And for the times when you don’t involve your parents and find yourself stumbling home after a night on rark (sometimes with company), don’t stress about it! It will turn into a meme in the morning for your family members, and maybe in a few weeks you’ll be able to laugh about it too. It’s all just character building really.

Survival tip 2: Eating when you live with your parents.

This is easy. Just accept that while you’ve been living at uni your dietary habits may have strayed from what your parents are used to. Maybe all you eat is 2 minute Mi Goreng noodles now? Maybe you’ve developed a taste for caviar? Maybe you’ve turned vegan? (Probably, if you’ve been living in Wellington.) All the advice I can give you, is don’t bite your parents heads off (pun count 1) if the fridge isn’t stocked with your ideal ingredients when you get home. Instead of chewing them up and spitting them out (pun count 2), politely tell them you’d like to add a few things to the grocery list, or even offer to do the shopping for them. Better yet, tell them that you’d be happy to cook once or twice a week. Show them how grown up you really are now. 

Survival tip 3: Drinking when you live with your parents.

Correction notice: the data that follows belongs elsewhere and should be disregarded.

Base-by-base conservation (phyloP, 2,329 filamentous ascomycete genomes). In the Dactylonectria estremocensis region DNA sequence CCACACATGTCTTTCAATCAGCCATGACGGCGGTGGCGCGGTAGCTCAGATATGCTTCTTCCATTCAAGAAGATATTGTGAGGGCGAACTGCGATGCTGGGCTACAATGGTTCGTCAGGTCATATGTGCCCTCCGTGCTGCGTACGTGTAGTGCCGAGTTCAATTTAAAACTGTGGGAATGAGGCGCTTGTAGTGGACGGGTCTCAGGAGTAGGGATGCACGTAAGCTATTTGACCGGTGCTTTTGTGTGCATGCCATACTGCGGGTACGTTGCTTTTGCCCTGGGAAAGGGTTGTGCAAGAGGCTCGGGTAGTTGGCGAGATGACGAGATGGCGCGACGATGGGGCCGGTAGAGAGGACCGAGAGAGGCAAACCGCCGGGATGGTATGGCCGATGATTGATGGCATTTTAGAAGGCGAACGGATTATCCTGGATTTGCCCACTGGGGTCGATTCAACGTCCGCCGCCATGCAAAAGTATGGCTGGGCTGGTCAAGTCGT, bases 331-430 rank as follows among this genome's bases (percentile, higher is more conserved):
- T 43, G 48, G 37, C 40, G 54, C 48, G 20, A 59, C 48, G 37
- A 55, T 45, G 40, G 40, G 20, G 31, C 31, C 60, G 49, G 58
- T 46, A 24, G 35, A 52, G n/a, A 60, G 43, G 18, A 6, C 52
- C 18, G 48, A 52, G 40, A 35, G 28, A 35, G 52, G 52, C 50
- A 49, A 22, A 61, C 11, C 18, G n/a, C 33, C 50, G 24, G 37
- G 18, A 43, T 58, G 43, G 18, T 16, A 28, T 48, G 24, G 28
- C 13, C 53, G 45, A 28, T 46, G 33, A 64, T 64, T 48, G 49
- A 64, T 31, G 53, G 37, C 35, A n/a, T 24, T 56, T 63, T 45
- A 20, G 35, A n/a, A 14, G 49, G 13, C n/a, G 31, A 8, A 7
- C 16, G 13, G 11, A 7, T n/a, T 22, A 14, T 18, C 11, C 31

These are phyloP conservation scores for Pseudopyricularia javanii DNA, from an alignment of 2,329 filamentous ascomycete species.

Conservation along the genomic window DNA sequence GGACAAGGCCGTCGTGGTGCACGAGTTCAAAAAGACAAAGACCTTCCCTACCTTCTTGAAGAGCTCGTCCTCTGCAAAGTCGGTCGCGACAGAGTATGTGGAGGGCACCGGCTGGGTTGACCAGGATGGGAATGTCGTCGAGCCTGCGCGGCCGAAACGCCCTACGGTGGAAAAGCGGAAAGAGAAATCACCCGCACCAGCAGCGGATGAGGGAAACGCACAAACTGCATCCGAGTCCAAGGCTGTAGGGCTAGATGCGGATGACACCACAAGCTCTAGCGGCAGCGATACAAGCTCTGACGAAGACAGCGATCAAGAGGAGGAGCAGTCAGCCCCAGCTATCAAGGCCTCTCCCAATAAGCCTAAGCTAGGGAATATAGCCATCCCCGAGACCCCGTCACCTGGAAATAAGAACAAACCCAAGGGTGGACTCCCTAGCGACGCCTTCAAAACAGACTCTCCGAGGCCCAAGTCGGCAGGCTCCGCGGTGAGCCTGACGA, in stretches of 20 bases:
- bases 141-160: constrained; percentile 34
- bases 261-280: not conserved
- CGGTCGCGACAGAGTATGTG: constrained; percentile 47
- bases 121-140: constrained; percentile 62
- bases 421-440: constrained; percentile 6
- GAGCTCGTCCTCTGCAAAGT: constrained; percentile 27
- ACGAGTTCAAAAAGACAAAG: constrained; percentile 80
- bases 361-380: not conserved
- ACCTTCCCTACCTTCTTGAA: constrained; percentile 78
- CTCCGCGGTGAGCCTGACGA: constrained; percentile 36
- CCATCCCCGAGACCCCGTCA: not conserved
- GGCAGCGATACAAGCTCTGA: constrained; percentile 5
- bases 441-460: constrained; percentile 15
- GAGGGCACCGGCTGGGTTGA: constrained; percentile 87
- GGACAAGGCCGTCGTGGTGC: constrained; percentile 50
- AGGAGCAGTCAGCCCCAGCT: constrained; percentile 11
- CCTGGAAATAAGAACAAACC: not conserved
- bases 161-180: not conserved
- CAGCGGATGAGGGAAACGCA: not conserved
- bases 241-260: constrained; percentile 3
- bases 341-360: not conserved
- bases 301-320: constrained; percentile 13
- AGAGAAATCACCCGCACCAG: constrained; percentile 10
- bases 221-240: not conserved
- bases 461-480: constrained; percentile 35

We all know what New Zealand’s binge drinking culture is like, and at uni, it’s grossly accentuated. If, like me, you (try to) use summertime as a bit of a detox (and by that I mean – it’s no longer ok to get fatbird fucked from $7.99 wine, or drown yourself in Scrumpy, but it’s absolutely fine – encouraged even – to do so via g&t’s, Corona’s or Aperol Spritz’s), then try and get your parents on board with the detox too. If that doesn’t work (it won’t), all I can say is refer to survival tip number 1 – If you cant beat ‘em, join ‘em. So you’ve got some mates over for a couple of quiets? Get the rents in on it. And then sit there smugly in the morning when they can’t function due to a debilitating hangover, while you’re already onto round two. 

it’s no longer ok to get fatbird fucked from $7.99 wine, or drown yourself in Scrumpy, but it’s absolutely fine – encouraged even – to do so via g&t’s, Corona’s or Aperol Spritz’s

LUCY BLAKISTON

N.B. This is all hypothetical, I don’t binge drink. I’m just assuming that’s what the kids are into.